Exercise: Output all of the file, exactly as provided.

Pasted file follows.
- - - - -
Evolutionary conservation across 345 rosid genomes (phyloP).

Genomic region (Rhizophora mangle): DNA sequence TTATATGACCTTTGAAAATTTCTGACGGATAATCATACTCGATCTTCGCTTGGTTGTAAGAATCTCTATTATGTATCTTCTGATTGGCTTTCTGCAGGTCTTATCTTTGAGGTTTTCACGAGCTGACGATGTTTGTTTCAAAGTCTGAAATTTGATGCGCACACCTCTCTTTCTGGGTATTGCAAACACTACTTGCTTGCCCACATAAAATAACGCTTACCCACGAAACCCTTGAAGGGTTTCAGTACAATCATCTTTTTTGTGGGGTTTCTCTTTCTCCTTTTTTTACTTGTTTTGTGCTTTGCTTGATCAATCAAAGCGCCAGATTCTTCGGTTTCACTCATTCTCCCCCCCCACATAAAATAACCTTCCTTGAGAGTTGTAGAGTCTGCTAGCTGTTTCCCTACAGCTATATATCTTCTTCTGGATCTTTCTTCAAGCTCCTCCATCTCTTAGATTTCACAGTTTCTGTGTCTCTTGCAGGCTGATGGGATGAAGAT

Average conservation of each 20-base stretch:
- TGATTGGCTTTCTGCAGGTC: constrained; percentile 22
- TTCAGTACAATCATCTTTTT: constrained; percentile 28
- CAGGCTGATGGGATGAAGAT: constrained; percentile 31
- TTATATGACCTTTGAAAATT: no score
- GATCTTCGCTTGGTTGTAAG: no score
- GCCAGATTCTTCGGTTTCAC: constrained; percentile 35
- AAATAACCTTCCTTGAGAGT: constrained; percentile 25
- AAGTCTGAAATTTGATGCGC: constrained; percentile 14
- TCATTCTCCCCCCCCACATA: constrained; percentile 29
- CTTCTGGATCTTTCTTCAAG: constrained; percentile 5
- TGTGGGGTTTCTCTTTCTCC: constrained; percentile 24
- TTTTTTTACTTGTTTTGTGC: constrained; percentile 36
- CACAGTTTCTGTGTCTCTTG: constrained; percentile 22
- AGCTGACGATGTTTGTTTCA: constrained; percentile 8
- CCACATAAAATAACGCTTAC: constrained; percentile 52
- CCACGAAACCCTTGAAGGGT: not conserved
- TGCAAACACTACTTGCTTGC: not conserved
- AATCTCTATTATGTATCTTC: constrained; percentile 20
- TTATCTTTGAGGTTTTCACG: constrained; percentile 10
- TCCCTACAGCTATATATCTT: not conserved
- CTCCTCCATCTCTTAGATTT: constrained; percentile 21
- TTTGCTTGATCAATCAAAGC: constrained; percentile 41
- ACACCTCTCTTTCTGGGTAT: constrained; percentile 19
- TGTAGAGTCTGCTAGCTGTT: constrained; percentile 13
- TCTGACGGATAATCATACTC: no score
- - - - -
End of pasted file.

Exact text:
Evolutionary conservation across 345 rosid genomes (phyloP).

Genomic region (Rhizophora mangle): DNA sequence TTATATGACCTTTGAAAATTTCTGACGGATAATCATACTCGATCTTCGCTTGGTTGTAAGAATCTCTATTATGTATCTTCTGATTGGCTTTCTGCAGGTCTTATCTTTGAGGTTTTCACGAGCTGACGATGTTTGTTTCAAAGTCTGAAATTTGATGCGCACACCTCTCTTTCTGGGTATTGCAAACACTACTTGCTTGCCCACATAAAATAACGCTTACCCACGAAACCCTTGAAGGGTTTCAGTACAATCATCTTTTTTGTGGGGTTTCTCTTTCTCCTTTTTTTACTTGTTTTGTGCTTTGCTTGATCAATCAAAGCGCCAGATTCTTCGGTTTCACTCATTCTCCCCCCCCACATAAAATAACCTTCCTTGAGAGTTGTAGAGTCTGCTAGCTGTTTCCCTACAGCTATATATCTTCTTCTGGATCTTTCTTCAAGCTCCTCCATCTCTTAGATTTCACAGTTTCTGTGTCTCTTGCAGGCTGATGGGATGAAGAT

Average conservation of each 20-base stretch:
- TGATTGGCTTTCTGCAGGTC: constrained; percentile 22
- TTCAGTACAATCATCTTTTT: constrained; percentile 28
- CAGGCTGATGGGATGAAGAT: constrained; percentile 31
- TTATATGACCTTTGAAAATT: no score
- GATCTTCGCTTGGTTGTAAG: no score
- GCCAGATTCTTCGGTTTCAC: constrained; percentile 35
- AAATAACCTTCCTTGAGAGT: constrained; percentile 25
- AAGTCTGAAATTTGATGCGC: constrained; percentile 14
- TCATTCTCCCCCCCCACATA: constrained; percentile 29
- CTTCTGGATCTTTCTTCAAG: constrained; percentile 5
- TGTGGGGTTTCTCTTTCTCC: constrained; percentile 24
- TTTTTTTACTTGTTTTGTGC: constrained; percentile 36
- CACAGTTTCTGTGTCTCTTG: constrained; percentile 22
- AGCTGACGATGTTTGTTTCA: constrained; percentile 8
- CCACATAAAATAACGCTTAC: constrained; percentile 52
- CCACGAAACCCTTGAAGGGT: not conserved
- TGCAAACACTACTTGCTTGC: not conserved
- AATCTCTATTATGTATCTTC: constrained; percentile 20
- TTATCTTTGAGGTTTTCACG: constrained; percentile 10
- TCCCTACAGCTATATATCTT: not conserved
- CTCCTCCATCTCTTAGATTT: constrained; percentile 21
- TTTGCTTGATCAATCAAAGC: constrained; percentile 41
- ACACCTCTCTTTCTGGGTAT: constrained; percentile 19
- TGTAGAGTCTGCTAGCTGTT: constrained; percentile 13
- TCTGACGGATAATCATACTC: no score